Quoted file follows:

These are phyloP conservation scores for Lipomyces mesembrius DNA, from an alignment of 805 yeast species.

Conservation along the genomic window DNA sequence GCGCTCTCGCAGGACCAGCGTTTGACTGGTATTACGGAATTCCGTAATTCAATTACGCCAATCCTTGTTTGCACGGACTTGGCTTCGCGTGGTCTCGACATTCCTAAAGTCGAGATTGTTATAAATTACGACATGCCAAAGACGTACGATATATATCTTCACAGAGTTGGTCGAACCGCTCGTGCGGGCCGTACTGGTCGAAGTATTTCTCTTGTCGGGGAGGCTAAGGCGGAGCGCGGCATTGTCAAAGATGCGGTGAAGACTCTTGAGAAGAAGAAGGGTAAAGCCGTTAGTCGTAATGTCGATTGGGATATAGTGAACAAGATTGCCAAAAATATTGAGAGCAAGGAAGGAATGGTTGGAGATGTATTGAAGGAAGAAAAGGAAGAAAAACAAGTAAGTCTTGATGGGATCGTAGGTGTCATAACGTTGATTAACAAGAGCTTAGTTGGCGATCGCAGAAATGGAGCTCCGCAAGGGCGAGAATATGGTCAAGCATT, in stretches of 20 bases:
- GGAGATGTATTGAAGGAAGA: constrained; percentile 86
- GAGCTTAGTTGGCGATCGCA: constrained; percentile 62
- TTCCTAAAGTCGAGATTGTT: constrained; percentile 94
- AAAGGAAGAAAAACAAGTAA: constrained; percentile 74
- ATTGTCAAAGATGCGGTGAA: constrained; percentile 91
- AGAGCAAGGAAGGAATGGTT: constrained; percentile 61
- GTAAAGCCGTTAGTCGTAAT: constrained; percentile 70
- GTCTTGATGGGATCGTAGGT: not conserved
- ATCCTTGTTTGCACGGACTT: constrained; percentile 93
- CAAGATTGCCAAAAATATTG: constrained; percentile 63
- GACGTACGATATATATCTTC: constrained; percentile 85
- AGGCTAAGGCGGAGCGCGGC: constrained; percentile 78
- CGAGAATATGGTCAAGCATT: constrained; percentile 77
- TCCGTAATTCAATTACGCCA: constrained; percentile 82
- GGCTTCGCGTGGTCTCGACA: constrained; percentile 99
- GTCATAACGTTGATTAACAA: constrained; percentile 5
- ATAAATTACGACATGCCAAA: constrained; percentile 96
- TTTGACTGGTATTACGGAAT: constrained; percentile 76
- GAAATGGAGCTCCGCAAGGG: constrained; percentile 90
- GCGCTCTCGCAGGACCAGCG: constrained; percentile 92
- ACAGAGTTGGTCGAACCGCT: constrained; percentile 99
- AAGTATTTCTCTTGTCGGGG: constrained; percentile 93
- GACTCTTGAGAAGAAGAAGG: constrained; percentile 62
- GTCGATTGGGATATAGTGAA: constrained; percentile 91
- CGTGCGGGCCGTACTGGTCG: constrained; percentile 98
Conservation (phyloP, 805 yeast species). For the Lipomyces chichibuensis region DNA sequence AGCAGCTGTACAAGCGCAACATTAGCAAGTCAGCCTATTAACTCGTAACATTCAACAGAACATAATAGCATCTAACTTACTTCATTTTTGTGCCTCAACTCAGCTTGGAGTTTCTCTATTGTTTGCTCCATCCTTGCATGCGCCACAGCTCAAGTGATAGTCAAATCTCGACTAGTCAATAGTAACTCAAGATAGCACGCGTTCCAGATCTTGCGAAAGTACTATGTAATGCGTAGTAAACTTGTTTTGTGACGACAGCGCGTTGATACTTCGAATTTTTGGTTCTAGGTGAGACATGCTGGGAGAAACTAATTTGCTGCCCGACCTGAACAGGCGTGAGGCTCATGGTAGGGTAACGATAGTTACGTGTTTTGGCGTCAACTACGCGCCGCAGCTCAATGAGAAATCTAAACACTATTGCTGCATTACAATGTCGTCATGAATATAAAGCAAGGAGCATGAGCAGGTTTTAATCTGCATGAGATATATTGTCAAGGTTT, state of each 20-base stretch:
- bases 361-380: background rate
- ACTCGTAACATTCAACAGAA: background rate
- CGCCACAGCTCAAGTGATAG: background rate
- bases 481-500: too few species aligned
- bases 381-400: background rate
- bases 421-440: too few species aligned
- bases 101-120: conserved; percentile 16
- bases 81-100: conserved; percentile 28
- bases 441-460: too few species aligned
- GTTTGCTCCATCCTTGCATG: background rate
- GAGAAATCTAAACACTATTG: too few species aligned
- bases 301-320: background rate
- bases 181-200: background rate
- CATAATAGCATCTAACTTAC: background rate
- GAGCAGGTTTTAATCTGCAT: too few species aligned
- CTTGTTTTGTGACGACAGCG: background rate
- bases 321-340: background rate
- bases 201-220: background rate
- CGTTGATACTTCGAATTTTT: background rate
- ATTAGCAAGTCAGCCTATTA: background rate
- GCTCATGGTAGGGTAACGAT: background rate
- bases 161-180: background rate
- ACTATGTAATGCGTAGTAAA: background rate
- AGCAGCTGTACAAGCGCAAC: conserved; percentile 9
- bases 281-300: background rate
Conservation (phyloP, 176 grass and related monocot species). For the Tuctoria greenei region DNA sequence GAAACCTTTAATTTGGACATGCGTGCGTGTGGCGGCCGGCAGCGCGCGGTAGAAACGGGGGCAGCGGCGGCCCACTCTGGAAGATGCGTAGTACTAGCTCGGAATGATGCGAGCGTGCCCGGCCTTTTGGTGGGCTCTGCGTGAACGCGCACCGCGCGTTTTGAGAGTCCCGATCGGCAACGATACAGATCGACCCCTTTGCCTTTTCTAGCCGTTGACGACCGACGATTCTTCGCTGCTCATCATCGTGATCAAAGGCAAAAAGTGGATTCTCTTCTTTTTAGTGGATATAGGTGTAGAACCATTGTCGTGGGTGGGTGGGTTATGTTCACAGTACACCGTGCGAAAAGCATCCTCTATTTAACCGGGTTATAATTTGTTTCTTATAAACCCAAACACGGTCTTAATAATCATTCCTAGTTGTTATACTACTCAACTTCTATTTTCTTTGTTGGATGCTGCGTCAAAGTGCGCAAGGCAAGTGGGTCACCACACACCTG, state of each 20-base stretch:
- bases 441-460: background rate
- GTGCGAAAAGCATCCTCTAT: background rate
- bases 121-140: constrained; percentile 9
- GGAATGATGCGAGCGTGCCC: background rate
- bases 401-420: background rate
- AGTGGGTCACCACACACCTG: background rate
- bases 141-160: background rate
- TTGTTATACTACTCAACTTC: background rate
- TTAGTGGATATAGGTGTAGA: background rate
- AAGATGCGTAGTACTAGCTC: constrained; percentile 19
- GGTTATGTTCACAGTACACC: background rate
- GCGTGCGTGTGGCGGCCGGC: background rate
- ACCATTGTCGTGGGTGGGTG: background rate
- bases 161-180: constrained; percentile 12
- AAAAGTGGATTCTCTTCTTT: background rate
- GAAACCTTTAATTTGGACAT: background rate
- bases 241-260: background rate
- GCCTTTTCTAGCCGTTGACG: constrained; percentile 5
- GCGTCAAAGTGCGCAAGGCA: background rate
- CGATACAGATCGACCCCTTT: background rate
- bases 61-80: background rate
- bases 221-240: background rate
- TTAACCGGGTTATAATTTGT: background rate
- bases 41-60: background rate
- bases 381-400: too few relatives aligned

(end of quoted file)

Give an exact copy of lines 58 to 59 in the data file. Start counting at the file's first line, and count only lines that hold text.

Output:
- GGAATGATGCGAGCGTGCCC: background rate
- bases 401-420: background rate